Phil Carr, a subscriber in Manchester, Indiana, has asked for an explanation of a point made in the March issue of The Bible Guys. He asks why Peter referred to Noah as "the eighth person" (2 Peter 2:5).
In order to understand any statement in the Holy Scriptures it is first necessary to believe that the Bible is the Word of God. One must believe that all of the Bible is inspired by God, and every verse – every line – is indeed part of God's message to us by holy men of old. Every Christian leader who claims otherwise is like the religious leaders of Jesus' day. Jesus rebuked them, saying, "Woe unto you, lawyers! for ye have taken away the key of knowledge: ye entered not in yourselves, and them that were entering in ye hindered" (Luke 11:52).
Rather, let us agree that Paul's testimony, in 2 Timothy 3:16, is true: "All scripture is given by inspiration of God, and is profitable for doctrine."
Let us also believe the words of Jesus,"All the prophets and the Law prophesied" (Matt. 11:13). This truth, which is found in these words of Jesus and Paul, is the key to a fruitful pursuit of Bible understanding.
Concerning Noah being the eighth person, I suppose we could assume that Peter meant that Noah waited until all of his family was on board before he went up the ramp. But what the prophet did, in Genesis 7:11-13, was tell us who, and therefore how many people, actually went into the Ark. He said, "In the six hundredth year of Noah's life, – In the second month, the seventeenth day of the month, – entered Noah, and Shem, and Ham, and Japheth, the sons of Noah, and Noah's wife, and the three wives of his sons with them, into the ark" (eight in all).
Another very important prophecy is one by Jesus Christ in Matthew 24:37-47. He told us that Noah and the flood was a prophecy of the time just preceding His return, saying, "Who then is a faithful and wise servant, whom his lord hath made ruler over his household, to give them meat in due season? Blessed is that servant, whom his lord when he cometh shall find so doing." (You might pretend that that servant is a group, or that it could be every christian, but the text itself clearly denies that explanation.) So now we know that Jesus has every intention of appointing a ruler over His household, who will be working at the job when Jesus returns. That is the "Noah," with his seven, for whom we should be watching in response to the admonition of Jesus in verse 37, because that event is one of the major signs of the soon coming of our King. "Noah" will be getting a people ready for Him to come. Of course, one must read, and believe the prophecy in Malachi 3:1-6, which declares that God intends to send a man to prepare for the second coming of Jesus, as he did for His first coming. God must do so, for God does not change.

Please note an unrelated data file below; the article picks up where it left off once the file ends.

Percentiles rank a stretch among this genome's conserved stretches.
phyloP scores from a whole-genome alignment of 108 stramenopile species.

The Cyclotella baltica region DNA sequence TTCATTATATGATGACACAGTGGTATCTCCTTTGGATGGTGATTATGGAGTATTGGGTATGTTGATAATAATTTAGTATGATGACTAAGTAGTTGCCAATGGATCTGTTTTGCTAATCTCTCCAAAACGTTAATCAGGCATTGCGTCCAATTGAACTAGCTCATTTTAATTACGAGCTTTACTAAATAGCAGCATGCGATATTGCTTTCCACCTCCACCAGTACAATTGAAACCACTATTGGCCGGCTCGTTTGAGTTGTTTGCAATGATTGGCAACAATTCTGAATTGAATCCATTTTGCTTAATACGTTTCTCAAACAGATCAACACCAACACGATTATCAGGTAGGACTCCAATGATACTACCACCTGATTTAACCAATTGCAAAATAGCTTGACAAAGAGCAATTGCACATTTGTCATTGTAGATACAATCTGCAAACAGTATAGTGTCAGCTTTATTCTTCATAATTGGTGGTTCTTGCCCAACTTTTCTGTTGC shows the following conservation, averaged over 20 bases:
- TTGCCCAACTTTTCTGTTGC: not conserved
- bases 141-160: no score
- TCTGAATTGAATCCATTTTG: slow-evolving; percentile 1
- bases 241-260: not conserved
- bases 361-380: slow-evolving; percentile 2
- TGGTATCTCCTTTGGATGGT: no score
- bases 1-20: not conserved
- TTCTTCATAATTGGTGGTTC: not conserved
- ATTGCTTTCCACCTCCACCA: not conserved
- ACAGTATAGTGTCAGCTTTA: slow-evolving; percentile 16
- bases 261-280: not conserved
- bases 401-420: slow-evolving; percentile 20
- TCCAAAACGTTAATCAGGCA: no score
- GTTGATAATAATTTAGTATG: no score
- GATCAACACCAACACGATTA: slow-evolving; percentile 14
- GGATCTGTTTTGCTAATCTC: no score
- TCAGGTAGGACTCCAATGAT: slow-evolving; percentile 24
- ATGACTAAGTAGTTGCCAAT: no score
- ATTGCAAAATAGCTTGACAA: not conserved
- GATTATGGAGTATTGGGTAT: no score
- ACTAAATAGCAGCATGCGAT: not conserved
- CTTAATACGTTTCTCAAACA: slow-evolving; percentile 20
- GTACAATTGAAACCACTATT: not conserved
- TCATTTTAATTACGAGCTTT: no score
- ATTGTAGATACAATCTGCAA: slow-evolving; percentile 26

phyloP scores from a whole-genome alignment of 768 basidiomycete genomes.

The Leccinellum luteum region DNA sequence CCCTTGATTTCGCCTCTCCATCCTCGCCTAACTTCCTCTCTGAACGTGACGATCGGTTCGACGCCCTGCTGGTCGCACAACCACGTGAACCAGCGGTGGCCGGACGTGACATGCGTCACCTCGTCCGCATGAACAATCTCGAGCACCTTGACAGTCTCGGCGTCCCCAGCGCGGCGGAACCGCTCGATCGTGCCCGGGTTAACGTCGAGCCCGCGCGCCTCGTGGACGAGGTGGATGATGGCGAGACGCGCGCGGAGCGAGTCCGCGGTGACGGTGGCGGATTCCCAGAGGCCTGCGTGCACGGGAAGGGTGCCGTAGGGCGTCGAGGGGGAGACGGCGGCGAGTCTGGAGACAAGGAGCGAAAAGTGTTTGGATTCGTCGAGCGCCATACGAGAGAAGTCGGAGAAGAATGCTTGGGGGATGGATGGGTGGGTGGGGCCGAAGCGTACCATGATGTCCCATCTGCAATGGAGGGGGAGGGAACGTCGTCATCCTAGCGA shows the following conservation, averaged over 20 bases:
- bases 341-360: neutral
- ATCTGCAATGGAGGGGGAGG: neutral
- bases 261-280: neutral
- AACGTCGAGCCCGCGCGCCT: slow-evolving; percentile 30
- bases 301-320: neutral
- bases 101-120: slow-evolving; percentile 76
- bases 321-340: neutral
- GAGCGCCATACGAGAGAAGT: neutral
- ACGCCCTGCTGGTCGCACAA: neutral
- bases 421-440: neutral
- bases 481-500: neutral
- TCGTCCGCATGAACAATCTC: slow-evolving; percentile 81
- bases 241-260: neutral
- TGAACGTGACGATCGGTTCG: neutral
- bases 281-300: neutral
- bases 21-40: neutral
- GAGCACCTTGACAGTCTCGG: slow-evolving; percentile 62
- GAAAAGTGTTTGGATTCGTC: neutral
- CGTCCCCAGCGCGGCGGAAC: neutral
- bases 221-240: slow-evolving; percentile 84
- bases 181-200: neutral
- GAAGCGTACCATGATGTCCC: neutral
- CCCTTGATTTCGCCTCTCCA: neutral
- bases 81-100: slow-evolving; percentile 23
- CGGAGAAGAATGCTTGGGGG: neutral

In Zechariah chapter four, we are again told of this man which is to come at the end. Concerning the last anointed leader which God will send, He said, "This is the word of the Lord unto Zerubbabel, saying, Not by might, nor by power, but by my spirit, saith the Lord of hosts. Who art thou, O great mountain? before Zerubbabel thou shalt become a plain: and he shall bring forth the headstone thereof with shoutings, crying, Grace, grace unto it." (That is, he will usher in the return of our Lord and King, even as John the Baptist ushered in His first coming.) "Moreover the word of the Lord came unto me, saying, The hands of Zerubbabel have laid the foundation of this house; his hands shall also finish it; and thou shalt know that the Lord of hosts hath sent me unto you. For who hath despised the day of small things? for they shall rejoice, and shall see the plummet in the hand of Zerubbabel with those seven; they are the eyes of the Lord, which run to and fro through the whole earth." (It is in this respect which Noah is called the eighth person: he is in charge.) He is telling us plainly here that God shall send us a man with the "Doctrine of Christ" in his hand, whereby he will be able to make the people of God truly upright, and that he will have seven men with him, each of which is wonderfully motivated by one of the Seven Spirits of God, of which we read in chapters 1-3 of The Revelation of Jesus Christ.
And why do they rejoice when they see Zerubbabel with his plummet and the seven? It is because the prophesied event shall take place at harvest time, which Jesus said "is the end of the World." When the time of harvest is come, God shall raise up a man, and with him seven Holy Ghost-filled men of vision and wisdom to gather Christianity together as a nation – a kingdom. And Jesus shall come, and take that nation unto Himself, and, sitting upon that throne, He shall conquer, and rule the world, with judgment and with justice, for a thousand years. AMEN!